Friday, November 19, 2021

House Democrats Pass Build Back Better (VIDEO)

Straight party line vote, just like Obamacare. Most of the bill's big spending is temporary, thus a Republican Congress will surely refuse to reauthorize the law's gargantuan social policy giveaways --- and that's if it passes the Senate, which is no sure thing. Not a single Democrat can defect. 

At USA Today, "House passes Biden’s Build Back Better bill, sending measure with free preschool, climate initiatives to the Senate."

And the New York Times, "Kevin McCarthy Speaks for More Than Eight Hours to Delay a House Vote."

More here, "House Narrowly Passes Biden’s Social Safety Net and Climate Bill":

WASHINGTON — The House on Friday narrowly passed the centerpiece of President Biden’s domestic agenda, approving $2 trillion in spending over the next decade to battle climate change, expand health care and reweave the nation’s social safety net, over the unanimous opposition of Republicans. The bill’s passage, 220 to 213, came after weeks of cajoling, arm-twisting and legislative legerdemain by Democrats. It was capped off by an exhausting, circuitous and record-breaking speech of more than eight hours by the House Republican leader, Representative Kevin McCarthy of California, that pushed a planned Thursday vote past midnight, then delayed it to Friday morning — but did nothing to dent Democratic unity.

Groggy lawmakers reassembled at 8 a.m., three hours after Mr. McCarthy finally abandoned the floor, to begin the final series of votes to send one of the most consequential pieces of legislation in half a century to the Senate.

Speaker Nancy Pelosi opened the final push with what she called “a courtesy to” her colleagues: “I will be brief.” She then put the House’s actions in lofty terms.

“Under this dome, for centuries, members of Congress have stood exactly where we stand to pass legislation of extraordinary consequence in our nation’s history and for our nation’s future,” she said, adding, the act “will be the pillar of health and financial security in America.

The bill still has a long and difficult road ahead. Democratic leaders must coax it through the 50-50 Senate and navigate a tortuous budget process that is almost certain to reshape the measure and force it back to the House — if it passes at all.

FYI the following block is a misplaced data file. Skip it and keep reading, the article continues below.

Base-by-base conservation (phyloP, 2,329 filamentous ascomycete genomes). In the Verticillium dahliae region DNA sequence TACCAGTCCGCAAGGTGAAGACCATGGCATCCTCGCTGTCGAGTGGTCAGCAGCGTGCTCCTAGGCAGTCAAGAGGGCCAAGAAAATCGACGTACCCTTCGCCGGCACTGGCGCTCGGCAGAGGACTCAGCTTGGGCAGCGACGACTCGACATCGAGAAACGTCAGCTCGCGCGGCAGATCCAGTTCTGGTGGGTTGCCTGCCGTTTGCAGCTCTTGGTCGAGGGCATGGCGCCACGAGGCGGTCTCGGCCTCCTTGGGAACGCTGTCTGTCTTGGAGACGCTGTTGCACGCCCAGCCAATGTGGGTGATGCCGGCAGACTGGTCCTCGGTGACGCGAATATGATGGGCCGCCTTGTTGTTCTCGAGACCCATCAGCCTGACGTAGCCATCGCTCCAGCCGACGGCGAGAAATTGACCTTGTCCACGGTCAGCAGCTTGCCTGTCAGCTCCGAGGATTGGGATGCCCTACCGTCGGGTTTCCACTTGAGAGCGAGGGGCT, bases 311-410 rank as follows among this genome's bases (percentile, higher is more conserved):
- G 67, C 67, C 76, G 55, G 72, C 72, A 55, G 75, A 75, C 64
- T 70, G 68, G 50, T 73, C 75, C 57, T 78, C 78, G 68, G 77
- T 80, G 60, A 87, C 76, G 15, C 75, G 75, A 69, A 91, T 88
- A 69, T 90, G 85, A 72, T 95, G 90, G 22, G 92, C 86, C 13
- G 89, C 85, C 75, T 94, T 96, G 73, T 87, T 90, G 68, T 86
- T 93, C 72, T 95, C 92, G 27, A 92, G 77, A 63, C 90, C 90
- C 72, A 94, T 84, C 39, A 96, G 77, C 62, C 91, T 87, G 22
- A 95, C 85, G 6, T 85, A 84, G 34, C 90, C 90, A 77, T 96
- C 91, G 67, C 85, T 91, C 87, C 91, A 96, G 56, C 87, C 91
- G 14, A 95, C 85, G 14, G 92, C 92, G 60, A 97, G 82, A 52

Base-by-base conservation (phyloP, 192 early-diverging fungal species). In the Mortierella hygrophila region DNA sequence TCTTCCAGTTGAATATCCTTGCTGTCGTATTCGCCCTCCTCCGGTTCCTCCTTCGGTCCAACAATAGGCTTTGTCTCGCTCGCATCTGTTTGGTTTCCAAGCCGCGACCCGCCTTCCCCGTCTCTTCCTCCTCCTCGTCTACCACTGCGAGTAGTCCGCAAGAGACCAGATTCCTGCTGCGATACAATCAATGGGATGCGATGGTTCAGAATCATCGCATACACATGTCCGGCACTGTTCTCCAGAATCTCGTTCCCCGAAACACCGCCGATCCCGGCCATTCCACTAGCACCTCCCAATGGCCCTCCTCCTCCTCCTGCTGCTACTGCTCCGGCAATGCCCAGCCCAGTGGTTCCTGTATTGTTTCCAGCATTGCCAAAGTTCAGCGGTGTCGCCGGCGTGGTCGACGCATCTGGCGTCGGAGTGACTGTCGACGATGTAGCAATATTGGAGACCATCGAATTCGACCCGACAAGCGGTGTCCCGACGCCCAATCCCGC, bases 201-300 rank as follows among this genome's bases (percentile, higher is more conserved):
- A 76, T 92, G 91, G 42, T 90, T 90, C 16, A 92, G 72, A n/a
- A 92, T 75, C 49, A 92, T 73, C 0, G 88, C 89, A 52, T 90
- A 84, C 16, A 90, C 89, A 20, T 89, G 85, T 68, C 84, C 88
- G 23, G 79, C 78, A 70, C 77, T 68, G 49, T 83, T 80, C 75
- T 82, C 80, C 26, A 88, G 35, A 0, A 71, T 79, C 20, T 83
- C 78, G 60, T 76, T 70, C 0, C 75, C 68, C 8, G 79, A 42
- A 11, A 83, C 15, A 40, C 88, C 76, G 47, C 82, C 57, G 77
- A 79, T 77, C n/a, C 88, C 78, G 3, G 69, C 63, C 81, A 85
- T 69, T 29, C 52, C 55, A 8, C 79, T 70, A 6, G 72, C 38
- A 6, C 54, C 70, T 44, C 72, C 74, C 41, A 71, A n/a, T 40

But even pared back from the $3.5 trillion plan that Mr. Biden originally sought, the legislation could prove as transformative as any since the Great Society and War on Poverty in the 1960s, especially for young families and older Americans. The Congressional Budget Office published an official cost estimate on Thursday afternoon that found the package would increase the federal budget deficit by $160 billion over 10 years.

The assessment indicated that the package overall would cost slightly more than Mr. Biden’s latest proposal — $2.1 trillion rather than $1.85 trillion.

It offers universal prekindergarten, generous subsidies for child care that extend well into the middle class, expanded financial aid for college, hundreds of billions of dollars in housing support, home and community care for older Americans, a new hearing benefit for Medicare and price controls for prescription drugs.

More than half a trillion dollars would go toward shifting the U.S. economy away from fossil fuels to renewable energy and electric cars, the largest investment ever to slow the warming of the planet. The package would largely be paid for with tax increases on high earners and corporations, estimated to bring in nearly $1.5 trillion over 10 years.

Savings in government spending on prescription drugs were projected to bring in another $260 billion, though a scaled-back measure to allow Medicare to negotiate drug prices for some medications was estimated to save only $79 billion, far less than the Democrats’ original $456 billion proposal would have.

“This bill will be transformational, and it will be measured in the deeper sense of hope that Americans will have when they see their economy working for them instead of holding them back,” Representative Steny H. Hoyer of Maryland, the House majority leader, said Thursday during what was supposed to the closing debate.

The fact that the bill could slightly add to the federal deficit did not dissuade House Democrats from proceeding to vote for it, in part because the analysis boiled down to a dispute over a single line item: how much the I.R.S. would collect by cracking down on people and companies that dodge large tax bills.

The budget office predicted that beefing up the I.R.S. with an additional $80 billion of funding would bring in just $127 billion over 10 years on net. That is far less than the $400 billion the White House estimates it would bring in over a decade, both through enforcement actions and by essentially scaring tax cheats into paying what they owe.

The legislation is moving through Congress under special rules known as reconciliation that shield it from a filibuster, allowing Democrats to push it through over unified Republican opposition in the Senate...